News Release for November 22, 2010

For more Information:
Paul Merrill, Public Information Officer - 207-624-3355 or 207-215-9297
Steve McCausland, Maine Department of Public Safety Spokesman - 626-3811
Pat Moody, AAA of Northern New England - 780-6916


MaineDOT, Maine State Police, and AAA urge drivers to prepare for winter

For more information on winter driving, please visit

This winter, MaineDOT, the Maine State Police and AAA of Northern New England are urging motorists to slow down in winter conditions, give plow trucks plenty of room, and prepare your car for snowy weather before heading out on the roads.

Thanksgiving weekend generally marks the beginning of the winter driving season in Maine, and it also is one of the heaviest traffic weekends of the year. Each year, the region’s first snowfall brings a rash of crashes to Maine’s roads as drivers reacquaint themselves with winter conditions.

Maine’s snowiest month is January, but crash statistics show that there are more winter-weather related crashes in December than any other month. In fact, even though Maine experiences winter weather into the month of March, winter-weather related crashes continue to decline each month from December into March.

Speed is often the major cause of winter-weather related crashes. Drivers need to slow down since stopping on ice or snow requires extra time and distance. Drive safely below the speed limit so you don’t have brake suddenly, which can cause you to lose control of your vehicle.

Plow operators need plenty of room to do their work safely. Drivers shouldn’t tailgate or pass a plow unless it is absolutely necessary and safe to do so. Plow truck operators have to deal with a limited field of vision while plowing, so driver should stay alert and keep a safe distance between their car and the plow.

Before motorists head out on the road this winter, they should be prepared, and give themselves extra time. Drivers can find out the latest road conditions by going to The Google maps-based 511 web system can give drivers up-to-date road conditions that are supplied by MaineDOT plow operators and Maine State Troopers.

Motorists should also make sure their car is ready for winter driving by checking their tires, wiper blades, battery and clearing the car of any snow before traveling. Also, pack an emergency kit and keep it in the vehicle so it will be there when needed.

With snow soon to be in the forecast, MaineDOT, Maine State Police and AAA of Northern New England want drivers to follow these simple rules for staying safe on Maine’s wintry roads this year.

Remember, Ice and Snow, Take It Slow….

Ice and Snow, Take It Slow! Stopping on snow or ice without skidding requires extra time and distance. Drive slowly – below posted speed limits - so you can adjust to the conditions. This is especially true at intersections, off ramps, bridges and shady areas where black ice can form without being noticed. Allow extra room between vehicles. Longer stopping distances and extra time are required during winter conditions to avoid chain reaction crashes. Avoid any sudden or excessive actions while steering, braking or accelerating so you don’t loose control. Brake early, brake slowly, brake correctly and never slam on the brakes. If you have anti-lock brakes, press the pedal down firmly and hold it. If you don’t have anti-lock brakes, gently pump the pedal.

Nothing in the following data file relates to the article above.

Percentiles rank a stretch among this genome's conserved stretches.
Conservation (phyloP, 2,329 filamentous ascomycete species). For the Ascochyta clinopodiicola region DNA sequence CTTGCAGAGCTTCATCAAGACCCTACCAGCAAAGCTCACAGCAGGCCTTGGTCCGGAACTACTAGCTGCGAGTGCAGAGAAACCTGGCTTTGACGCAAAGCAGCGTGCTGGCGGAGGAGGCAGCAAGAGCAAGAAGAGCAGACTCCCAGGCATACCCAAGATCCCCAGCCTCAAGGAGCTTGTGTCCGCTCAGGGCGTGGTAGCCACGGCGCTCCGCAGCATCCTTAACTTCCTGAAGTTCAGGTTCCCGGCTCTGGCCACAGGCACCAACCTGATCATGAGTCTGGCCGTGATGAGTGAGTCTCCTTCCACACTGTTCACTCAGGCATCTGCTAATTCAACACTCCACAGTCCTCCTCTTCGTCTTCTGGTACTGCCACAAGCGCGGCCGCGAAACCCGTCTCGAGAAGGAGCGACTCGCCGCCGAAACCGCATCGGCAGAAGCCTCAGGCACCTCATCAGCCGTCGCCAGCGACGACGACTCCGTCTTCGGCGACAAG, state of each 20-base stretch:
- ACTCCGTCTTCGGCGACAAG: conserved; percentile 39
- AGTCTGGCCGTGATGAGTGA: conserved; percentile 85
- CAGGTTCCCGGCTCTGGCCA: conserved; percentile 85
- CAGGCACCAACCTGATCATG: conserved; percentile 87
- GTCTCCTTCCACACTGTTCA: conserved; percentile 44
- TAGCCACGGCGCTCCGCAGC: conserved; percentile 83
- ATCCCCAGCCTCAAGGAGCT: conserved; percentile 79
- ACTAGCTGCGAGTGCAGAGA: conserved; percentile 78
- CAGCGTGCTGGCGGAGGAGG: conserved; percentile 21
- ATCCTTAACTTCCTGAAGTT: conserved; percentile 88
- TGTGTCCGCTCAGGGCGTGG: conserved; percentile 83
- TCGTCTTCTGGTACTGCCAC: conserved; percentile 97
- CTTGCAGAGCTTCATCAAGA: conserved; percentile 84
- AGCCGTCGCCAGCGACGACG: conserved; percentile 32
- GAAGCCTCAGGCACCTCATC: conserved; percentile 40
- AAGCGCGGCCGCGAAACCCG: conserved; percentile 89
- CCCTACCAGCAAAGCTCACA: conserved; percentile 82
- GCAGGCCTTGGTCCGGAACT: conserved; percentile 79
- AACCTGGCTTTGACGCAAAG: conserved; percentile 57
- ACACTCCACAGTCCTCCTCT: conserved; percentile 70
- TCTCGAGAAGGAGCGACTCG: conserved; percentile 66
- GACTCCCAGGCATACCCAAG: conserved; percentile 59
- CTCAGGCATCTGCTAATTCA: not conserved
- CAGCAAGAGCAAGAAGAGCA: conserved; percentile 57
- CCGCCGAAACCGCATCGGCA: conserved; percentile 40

Stay alert! Beware of what’s going on well ahead of you. Other vehicles can alert you to problem spots on the road which may give you the split second you need to avoid a crash. Needless to say, you can’t be alert if you’re on the phone so don’t let yourself get distracted. Maine’s winters can be harsh so take time to get ready.

Brush snow and ice off your vehicle including windows, lights, brake lights and turning signals. Allow extra time to reach your destination safely.

Before winter arrives, check your vehicles tires, wiper blades, battery, fluids, lights, belts and hoses. Throughout the winter season keep your fuel tank topped off. If you should become stuck in snow and have to wait for help, run your engine a few minutes at a time and open the window slightly to ensure adequate ventilation.

Just like you stock your home when a big storm is coming, stock your car before the first snowflake falls.

Ice scraper Booster cables Small bag of sand for wheel traction Small shovel Safety flares . Extra gloves, coats, hats Blankets Bottled water, pre-packaged nuts & nutrition bars Weather Information Check weather reports and driving conditions. If the weather or road conditions are bad, consider staying off the roads.

Call 511 or go to for up-to-date information on road conditions.